Stilwell is first again

Paralympics gold medalist shares emotional story with 100 fans

Parksville’s Paralympics gold medalist Michelle Stilwell was presented Sunday with a key to the city and the Queen’s Diamond Jubillee Medal on Michelle Stilwell Day at the Community and Conference Centre. Pictured above with Stillwell are Kelly Bissell

National titles, world championships, Paralympics gold – Michelle Stilwell’s athletic career has been full of firsts.

She added another Sunday afternoon during her homecoming in front of more than 100 supporters at the Parksville Community and Conference Centre.

Stilwell is the first person to ever receive the key to the city of Parksville, presented to her Sunday by Mayor Chris Burger on Michelle Stilwell Day.

“I’m so proud to call this beautiful place home,” Stilwell said in an emotional speech. “It’s been so special for all of you to share with me in this journey and completely overwhelming to have so much support from all of you here.

“I feel like I’m one of the luckiest people in the world.”

Actually, it seems luck really hasn’t played much of a role in Stilwell’s success. More like hard work and discipline, as evidenced by more than 1,400 days of two-a-day training sessions leading up to the 2012 Paralympic Games in London this summer, where she won a gold medal in the 200M and silver in the 100M races.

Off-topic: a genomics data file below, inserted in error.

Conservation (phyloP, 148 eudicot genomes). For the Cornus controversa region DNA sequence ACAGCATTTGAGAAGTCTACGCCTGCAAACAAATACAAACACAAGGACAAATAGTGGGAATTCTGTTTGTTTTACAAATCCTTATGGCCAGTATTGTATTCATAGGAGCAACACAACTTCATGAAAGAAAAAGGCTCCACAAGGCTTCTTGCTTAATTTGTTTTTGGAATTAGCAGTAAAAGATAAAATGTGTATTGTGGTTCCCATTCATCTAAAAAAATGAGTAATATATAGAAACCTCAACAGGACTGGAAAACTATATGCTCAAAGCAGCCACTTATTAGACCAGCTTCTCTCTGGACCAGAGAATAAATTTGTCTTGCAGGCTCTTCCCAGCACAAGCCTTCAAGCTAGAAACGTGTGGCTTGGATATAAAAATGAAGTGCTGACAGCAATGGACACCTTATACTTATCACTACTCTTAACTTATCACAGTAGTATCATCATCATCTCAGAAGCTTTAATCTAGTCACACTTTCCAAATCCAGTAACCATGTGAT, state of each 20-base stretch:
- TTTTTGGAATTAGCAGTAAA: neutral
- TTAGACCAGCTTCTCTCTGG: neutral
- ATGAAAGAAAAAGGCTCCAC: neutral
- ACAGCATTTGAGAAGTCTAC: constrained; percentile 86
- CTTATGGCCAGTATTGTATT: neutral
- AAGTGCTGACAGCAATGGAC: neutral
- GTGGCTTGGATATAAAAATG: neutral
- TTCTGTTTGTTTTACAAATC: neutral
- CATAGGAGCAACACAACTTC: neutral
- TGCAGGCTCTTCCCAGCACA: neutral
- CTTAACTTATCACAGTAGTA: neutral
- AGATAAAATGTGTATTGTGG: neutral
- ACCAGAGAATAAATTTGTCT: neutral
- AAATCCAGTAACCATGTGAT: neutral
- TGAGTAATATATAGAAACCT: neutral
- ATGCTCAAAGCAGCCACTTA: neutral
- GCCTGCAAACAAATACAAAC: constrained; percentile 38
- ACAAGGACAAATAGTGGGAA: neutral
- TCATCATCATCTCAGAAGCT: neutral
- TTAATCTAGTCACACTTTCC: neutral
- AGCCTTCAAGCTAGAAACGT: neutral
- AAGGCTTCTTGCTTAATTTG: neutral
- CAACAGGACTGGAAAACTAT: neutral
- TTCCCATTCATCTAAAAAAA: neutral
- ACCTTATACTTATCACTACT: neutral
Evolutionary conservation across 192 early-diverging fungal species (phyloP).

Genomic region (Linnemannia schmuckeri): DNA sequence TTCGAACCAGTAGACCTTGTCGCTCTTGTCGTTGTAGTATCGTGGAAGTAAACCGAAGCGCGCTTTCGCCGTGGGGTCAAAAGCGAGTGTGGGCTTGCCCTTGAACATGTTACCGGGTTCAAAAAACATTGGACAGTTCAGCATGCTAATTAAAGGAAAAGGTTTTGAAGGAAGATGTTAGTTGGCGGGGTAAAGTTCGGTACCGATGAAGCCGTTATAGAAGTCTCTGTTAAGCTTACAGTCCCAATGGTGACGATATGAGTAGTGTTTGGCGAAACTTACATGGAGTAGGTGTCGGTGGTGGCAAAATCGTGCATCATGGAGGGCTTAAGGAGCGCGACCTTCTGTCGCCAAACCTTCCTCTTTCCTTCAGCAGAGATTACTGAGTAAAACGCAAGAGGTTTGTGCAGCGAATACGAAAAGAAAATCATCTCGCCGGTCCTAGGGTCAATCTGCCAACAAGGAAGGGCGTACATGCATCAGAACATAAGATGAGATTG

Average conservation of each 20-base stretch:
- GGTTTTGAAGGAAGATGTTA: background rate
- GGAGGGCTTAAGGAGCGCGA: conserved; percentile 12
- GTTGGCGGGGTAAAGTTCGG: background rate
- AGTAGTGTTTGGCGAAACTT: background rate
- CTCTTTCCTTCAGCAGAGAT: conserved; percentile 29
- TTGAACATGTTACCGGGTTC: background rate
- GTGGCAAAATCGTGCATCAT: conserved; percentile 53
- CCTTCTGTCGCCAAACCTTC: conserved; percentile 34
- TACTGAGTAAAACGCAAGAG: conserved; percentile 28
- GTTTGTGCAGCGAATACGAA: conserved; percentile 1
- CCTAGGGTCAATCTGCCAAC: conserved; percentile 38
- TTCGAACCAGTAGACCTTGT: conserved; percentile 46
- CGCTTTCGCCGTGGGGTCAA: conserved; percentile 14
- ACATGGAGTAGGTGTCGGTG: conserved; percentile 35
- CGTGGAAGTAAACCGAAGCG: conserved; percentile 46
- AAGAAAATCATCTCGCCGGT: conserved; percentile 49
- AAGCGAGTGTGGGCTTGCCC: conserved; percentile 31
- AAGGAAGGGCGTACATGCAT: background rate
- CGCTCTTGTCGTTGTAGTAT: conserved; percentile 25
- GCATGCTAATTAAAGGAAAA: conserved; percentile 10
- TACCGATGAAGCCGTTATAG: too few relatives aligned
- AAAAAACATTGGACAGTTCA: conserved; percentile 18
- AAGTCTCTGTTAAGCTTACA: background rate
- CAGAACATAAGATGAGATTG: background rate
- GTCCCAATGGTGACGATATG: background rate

In total, Stilwell has four gold medals and one silver from three Paralympics Games and five gold and two silver from world championship events.

“I put everything I hard into preparing for these (2012) Games,” said Stilwell, stopping at times to dry some tears, something many in the crowd Sunday also had to do. “If you want to compete at the top level, it’s not easy. It takes strength, determination and a solid plan.”

Stilwell, the world record holder in the 100M, 200M and 400M events, was a favourite for the high-profile 100M event in London, where she placed second and took home the silver. She said she felt considerable stress being the favourite and struggled with expectations but “the conclusion I came to is expectation is a luxury.”

Stilwell also hinted she’d be back for another try at the podium as the Olympic and Paralympic Games shift to Brazil in 2016. Clearly, she still has that athlete’s competitive drive.

“I wouldn’t be a true competitor if I was happy with this,” she said, showing off her silver medal from the 100M event and making reference to her top spot in the record books. “I may have not been that day, but I’m still the fastest in the world.”

Stilwell was also presented Sunday with the Queen’s Jubillee Medal and she made a presentation herself as part of the RBC Olympic team – a $5,000 donation to the Wheelchair Race Series Society, the organization in which she first started racing.

Stilwell, 38, broke her neck when falling backwards off a piggyback from her boyfriend when she was 17.

 

 

 

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